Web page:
Most traditional couple therapy models are based on the Eurocentric, middle-class value system and are not effective for today's psychotherapists working in multicultural settings. Multicultural Couple Therapy is the first “hands-on” guide for integrating couple therapy with culture, race, ethnic identity, socioeconomic status, religious beliefs, sexual orientation, and immigration experiences.

The editors and a culturally diverse group of contributors follow a common outline of topics across chapters, related to theory, research, practice, and training. They report on the application of major evidence-based models of couple therapy and demonstrate the integral role played by contextually based values involved in relationships, conflict, and resolution.

Key Features

  • Presents a multiperspective approach that focuses on specific cultural issues in couple therapy
  • Creates a cultural context for couples to help readers better understand key issues that affect relationships
  • Features a series of compelling “Case Examples” from the authors' personal therapeutic experience in treatment with couples from diverse backgrounds
  • Includes “Additional Resource” sections, including suggested readings, films, and Web sites, as well as experiential exercises and topics for reflection

Intended Audience

This groundbreaking book provides an in-depth resource for clinicians, supervisors, educators, and students enrolled in courses in couple therapy, marriage and family therapy, and multicultural counseling who are interested in how diverse clients define conflicts and what they consider to be functional solutions.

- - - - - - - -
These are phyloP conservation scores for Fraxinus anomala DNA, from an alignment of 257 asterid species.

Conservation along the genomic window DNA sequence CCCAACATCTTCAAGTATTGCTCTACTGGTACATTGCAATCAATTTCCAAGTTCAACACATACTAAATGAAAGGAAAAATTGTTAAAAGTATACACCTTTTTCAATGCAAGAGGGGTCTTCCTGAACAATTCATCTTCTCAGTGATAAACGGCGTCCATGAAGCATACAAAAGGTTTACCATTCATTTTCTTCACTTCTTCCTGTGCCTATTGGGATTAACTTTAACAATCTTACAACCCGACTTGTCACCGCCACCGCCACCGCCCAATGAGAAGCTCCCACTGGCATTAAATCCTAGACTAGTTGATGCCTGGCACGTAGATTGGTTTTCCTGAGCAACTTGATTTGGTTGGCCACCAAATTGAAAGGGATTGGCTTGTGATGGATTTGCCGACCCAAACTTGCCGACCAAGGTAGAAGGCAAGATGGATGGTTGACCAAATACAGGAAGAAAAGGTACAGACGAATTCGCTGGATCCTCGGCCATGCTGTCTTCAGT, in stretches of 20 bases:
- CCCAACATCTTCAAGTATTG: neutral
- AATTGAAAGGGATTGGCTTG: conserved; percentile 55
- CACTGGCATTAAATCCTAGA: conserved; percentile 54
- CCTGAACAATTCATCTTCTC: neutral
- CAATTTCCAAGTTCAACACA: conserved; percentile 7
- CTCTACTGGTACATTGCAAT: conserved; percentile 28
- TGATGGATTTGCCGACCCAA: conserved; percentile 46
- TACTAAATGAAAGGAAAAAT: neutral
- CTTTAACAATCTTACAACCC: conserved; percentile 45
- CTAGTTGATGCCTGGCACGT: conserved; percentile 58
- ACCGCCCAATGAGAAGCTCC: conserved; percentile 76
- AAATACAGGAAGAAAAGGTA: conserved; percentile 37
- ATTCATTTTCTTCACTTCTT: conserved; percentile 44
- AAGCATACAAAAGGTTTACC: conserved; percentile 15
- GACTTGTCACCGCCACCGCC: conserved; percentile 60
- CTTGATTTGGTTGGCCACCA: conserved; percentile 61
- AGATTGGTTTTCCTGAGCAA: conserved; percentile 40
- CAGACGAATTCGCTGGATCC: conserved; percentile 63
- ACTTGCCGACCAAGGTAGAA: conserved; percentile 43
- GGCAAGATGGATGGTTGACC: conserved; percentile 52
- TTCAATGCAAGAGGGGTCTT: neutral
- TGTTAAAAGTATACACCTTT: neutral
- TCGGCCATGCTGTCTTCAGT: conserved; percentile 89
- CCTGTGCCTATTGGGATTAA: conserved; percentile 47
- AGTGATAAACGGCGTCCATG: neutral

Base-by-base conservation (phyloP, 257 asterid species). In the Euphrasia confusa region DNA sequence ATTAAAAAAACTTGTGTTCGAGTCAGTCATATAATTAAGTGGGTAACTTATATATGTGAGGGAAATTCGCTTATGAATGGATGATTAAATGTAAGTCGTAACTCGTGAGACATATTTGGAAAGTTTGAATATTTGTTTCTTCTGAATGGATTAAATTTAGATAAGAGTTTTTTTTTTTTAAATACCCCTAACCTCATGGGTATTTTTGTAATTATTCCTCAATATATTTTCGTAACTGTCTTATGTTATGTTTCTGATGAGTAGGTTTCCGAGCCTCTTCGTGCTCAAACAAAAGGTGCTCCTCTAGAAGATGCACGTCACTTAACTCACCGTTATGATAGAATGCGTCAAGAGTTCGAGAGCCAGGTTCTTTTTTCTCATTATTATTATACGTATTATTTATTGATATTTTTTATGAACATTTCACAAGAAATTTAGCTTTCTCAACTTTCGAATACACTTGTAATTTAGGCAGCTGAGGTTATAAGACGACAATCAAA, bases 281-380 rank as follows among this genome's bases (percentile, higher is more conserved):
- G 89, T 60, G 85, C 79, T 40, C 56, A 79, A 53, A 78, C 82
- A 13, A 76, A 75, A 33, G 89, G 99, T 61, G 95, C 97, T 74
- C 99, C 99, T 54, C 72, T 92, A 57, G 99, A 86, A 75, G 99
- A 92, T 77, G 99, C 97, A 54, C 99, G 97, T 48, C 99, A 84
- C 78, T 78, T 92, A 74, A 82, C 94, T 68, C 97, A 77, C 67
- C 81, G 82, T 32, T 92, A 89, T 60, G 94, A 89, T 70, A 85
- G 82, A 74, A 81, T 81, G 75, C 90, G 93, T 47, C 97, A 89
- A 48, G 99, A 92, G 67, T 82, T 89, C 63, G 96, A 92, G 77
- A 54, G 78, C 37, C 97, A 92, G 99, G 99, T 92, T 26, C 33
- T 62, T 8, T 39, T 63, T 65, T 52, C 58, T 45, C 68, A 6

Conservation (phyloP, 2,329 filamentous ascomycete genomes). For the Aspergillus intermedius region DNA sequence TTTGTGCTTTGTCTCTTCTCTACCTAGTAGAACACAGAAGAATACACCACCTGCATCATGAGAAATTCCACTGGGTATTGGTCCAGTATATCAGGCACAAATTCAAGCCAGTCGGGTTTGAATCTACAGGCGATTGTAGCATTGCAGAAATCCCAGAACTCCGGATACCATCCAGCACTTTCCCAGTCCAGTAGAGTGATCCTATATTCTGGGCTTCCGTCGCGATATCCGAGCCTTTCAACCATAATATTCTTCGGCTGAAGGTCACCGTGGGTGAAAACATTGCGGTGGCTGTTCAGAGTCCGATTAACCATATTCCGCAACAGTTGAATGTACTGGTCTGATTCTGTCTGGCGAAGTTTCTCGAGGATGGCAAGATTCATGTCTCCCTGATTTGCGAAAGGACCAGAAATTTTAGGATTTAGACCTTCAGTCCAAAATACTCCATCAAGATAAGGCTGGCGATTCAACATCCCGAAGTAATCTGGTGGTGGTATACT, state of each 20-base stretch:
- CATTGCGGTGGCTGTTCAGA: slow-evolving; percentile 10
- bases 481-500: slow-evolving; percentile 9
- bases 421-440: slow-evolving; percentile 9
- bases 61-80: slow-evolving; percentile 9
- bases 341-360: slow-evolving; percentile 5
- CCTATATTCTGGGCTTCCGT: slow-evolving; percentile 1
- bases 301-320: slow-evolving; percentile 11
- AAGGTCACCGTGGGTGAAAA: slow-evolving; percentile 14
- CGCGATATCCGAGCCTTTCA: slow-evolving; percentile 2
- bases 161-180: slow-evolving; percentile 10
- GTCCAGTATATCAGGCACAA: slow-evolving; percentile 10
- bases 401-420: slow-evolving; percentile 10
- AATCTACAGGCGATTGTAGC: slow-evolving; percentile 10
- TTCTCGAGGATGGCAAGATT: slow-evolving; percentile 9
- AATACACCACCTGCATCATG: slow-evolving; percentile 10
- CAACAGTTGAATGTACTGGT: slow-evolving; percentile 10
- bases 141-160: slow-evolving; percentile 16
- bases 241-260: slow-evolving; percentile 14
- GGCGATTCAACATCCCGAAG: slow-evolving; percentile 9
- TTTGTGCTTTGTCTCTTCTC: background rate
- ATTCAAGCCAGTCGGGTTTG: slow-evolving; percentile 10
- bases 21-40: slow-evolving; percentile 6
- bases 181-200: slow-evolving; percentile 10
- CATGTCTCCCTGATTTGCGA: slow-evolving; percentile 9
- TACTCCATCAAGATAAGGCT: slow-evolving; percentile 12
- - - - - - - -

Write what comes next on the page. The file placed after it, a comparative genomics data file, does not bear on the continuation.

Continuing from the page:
Emotionally Focused Couple Therapy with Intercultural Couples

Emotionally focused couple therapy with intercultural couples
Paul S.Greenman, Marta Y.Young, and Susan M.Johnson

In the past three decades, there has been an unprecedented increase in the number of intercultural marriages worldwide (Frame, 2004; Molina, Estrada, & Burnett, 2004; Waldman & Rubalcava, 2005). Intercultural relationships typically refer to a union between partners from different racial, ethnic, national, or religious backgrounds (Ho, 1990). Although all couples negotiate their individual differences to a certain extent, intercultural couples are faced with a “synergy of differences” that often taxes the relationship (Sullivan & Cottone, 2006). Despite the prevalence of intercultural marriages and the unique stresses of such relationships, including higher rates of divorce and a greater tendency to be in second marriages compared with ...

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